Confess (do not cooperate with other prisoner) A gets 1 year, B gets 8 years A gets 5 years B gets 5 years

The game is called a dilemma because if the two prisoners had cooperated by both remaining silent, they would only have had to serve a total of four years of jail time between them. If the two prisoners can work out some way of cooperating so that neither one will confess, they will both be better off than if they each follow their own individual self-interest, which in this case leads straight into longer jail terms.

The oligopoly version of the prisoner’s dilemma

The members of an oligopoly can face a prisoner’s dilemma, also. If each of the oligopolists cooperates in holding down output, then high monopoly profits are possible. Each oligopolist, however, must worry that while it is holding down output, other firms are taking advantage of the high price by raising output and earning higher profits. [link] shows the prisoner’s dilemma for a two-firm oligopoly—known as a duopoly    . If Firms A and B both agree to hold down output, they are acting together as a monopoly and will each earn $1,000 in profits. However, both firms’ dominant strategy is to increase output, in which case each will earn $400 in profits.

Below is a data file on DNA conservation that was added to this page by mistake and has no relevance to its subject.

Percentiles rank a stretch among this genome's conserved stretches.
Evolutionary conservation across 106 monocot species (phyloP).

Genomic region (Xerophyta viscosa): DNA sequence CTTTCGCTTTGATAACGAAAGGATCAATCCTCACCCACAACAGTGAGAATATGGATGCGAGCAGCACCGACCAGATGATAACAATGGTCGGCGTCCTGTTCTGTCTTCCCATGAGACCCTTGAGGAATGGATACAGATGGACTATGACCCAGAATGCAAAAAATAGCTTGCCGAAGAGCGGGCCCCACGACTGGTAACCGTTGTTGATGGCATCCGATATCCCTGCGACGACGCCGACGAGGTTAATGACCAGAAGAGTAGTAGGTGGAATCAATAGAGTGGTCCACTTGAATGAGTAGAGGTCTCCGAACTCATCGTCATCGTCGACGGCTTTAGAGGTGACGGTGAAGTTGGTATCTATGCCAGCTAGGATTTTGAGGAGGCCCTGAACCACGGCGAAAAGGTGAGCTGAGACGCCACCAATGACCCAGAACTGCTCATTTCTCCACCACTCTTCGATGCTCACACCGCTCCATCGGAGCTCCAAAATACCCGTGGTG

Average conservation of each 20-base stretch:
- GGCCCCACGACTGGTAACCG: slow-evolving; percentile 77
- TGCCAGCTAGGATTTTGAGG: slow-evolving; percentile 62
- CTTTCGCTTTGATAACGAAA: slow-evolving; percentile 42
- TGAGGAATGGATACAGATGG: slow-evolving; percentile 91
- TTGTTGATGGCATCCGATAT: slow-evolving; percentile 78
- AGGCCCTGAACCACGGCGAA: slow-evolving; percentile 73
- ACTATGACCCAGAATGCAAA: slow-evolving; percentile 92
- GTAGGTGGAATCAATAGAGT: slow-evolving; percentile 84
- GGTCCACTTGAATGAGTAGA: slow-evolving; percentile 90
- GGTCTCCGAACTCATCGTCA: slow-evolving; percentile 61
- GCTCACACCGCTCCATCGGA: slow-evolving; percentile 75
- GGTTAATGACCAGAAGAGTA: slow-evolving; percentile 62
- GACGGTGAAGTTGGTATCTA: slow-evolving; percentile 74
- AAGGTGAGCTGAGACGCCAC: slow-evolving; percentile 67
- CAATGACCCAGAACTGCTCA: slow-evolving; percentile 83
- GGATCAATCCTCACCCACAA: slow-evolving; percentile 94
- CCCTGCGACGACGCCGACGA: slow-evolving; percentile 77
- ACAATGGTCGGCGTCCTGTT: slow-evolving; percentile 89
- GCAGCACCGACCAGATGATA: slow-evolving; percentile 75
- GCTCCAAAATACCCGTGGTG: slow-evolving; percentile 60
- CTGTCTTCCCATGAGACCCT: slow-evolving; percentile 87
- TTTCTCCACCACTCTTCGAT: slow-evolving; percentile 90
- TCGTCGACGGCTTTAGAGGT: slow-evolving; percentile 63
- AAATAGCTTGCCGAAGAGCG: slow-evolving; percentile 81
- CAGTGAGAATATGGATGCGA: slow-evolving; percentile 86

Questions & Answers

what is production?
Elizabeth Reply
under what condition will demand curve slope upward from left to right instead of normally sloping downward from left to right
Atama Reply
how i can calculate elasticity?
Tewekel Reply
What is real wages
Emmanuella Reply
what are the concept of cost
Tabitha Reply
what is the difference between want and choice
Grace Reply
Want is a desire to have something while choice is the ability to select or choose a perticular good or services you desire to have at a perticular point in time.
Dalton
substitutes and complements
Amman Reply
Substitute are goods that can replace another good but complements goods that can be combined together
nkanyiso
account for persistent increase in lnflation
niwahereza Reply
what is opportunity cost
Adebowale Reply
opportunity cost reffered to as alternative foregone when choice is made